The roof garden of the former Derry & Toms department store in Kensington High Street, London, also planted at the end of the 30s. It covers approximately 6,000 m2 and consists of a Spanish and an English garden, garden courts in the Tudor style, a water garden and many other smaller elements. The water facilities are supplied from wells, which are up to 120 m deep. Even today this is an impressive, dream-like garden landscape, located, as it is around 35 m above a shopping street in the middle of London.
However, these are isolated examples. It was above all extra building costs and the fear of serious structural damage that worked against the wider application of the roof greening idea. One person who knew about this all too well was Adolf Loos, who faced criticism for his terraced Scheu House, because the technical problems resulting from increasing demands for perfection remained largely unsolved.
The 50s to the 70"s: Cautious advances
In the post-war period individual roof gardens were built in Germany, while in other European countries more and more examples can be found in trade magazines such as the large "Schanze" in Bern (1964) or the "Kantonskapitel" in Basle (1971). Up to the 70s roof greening systems were largely used only on substructures such as underground car parks and subways. However, these were often integrated in new residential areas as green spaces, which people could use. Huge damage to the sealing layers due to roots penetrating made extensive repair work necessary. Special sealing techniques for green roofs were not yet available at this time, and the vegetation problems associated with the types of plant used were also largely ignored.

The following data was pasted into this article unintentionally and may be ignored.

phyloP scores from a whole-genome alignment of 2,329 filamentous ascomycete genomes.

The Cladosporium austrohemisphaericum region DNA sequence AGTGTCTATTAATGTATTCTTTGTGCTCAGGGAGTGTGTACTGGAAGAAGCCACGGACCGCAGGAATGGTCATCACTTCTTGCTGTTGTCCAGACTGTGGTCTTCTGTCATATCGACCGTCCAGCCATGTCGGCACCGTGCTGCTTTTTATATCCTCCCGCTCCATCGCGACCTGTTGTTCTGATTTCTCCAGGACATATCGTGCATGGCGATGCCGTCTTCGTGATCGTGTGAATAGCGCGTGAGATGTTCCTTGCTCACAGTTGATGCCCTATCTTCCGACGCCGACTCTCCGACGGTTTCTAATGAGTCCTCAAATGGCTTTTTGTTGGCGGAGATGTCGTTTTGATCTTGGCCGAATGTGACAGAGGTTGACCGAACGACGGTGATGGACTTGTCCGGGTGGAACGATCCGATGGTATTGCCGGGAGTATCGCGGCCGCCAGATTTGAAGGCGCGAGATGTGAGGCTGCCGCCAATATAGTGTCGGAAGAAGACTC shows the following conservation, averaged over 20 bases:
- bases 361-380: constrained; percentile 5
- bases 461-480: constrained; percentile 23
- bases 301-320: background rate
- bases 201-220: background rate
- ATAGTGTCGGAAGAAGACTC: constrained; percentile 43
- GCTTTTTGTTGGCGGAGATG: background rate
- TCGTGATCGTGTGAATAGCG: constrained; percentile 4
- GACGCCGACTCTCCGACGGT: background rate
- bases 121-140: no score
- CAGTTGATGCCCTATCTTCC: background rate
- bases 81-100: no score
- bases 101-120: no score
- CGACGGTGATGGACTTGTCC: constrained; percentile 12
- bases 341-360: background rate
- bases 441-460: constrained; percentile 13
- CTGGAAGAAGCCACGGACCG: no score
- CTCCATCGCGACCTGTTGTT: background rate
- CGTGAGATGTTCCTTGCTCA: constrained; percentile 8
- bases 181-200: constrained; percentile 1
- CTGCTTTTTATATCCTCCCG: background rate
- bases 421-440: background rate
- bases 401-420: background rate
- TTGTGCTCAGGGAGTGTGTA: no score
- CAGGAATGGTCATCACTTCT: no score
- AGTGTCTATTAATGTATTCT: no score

Up to the beginning of the 80s little use was made of the possibility of roof greening. The following convictions were widespread:
Flat roofs are usually not built to take such large additional loads
The extra roof construction involves additional costs of DM 150-300/m2
The structure required is larger than that for normal roofs
The necessary knowledge about roof structure, suitable plants, and their care is not available.
The 80s and new developments
Despite structural and vegetation-related problems, green roofs gradually became more established in the 80s, although this was affected repeatedly by crises in the building trade. This "movement" was supported by an exhibition initiated by the BDLA at the Deubau trade fair in Essen in 1973, presenting construction aspects of roof gardens, as well as a special show at the National Garden Show in 1977 on the advantages of roof greening.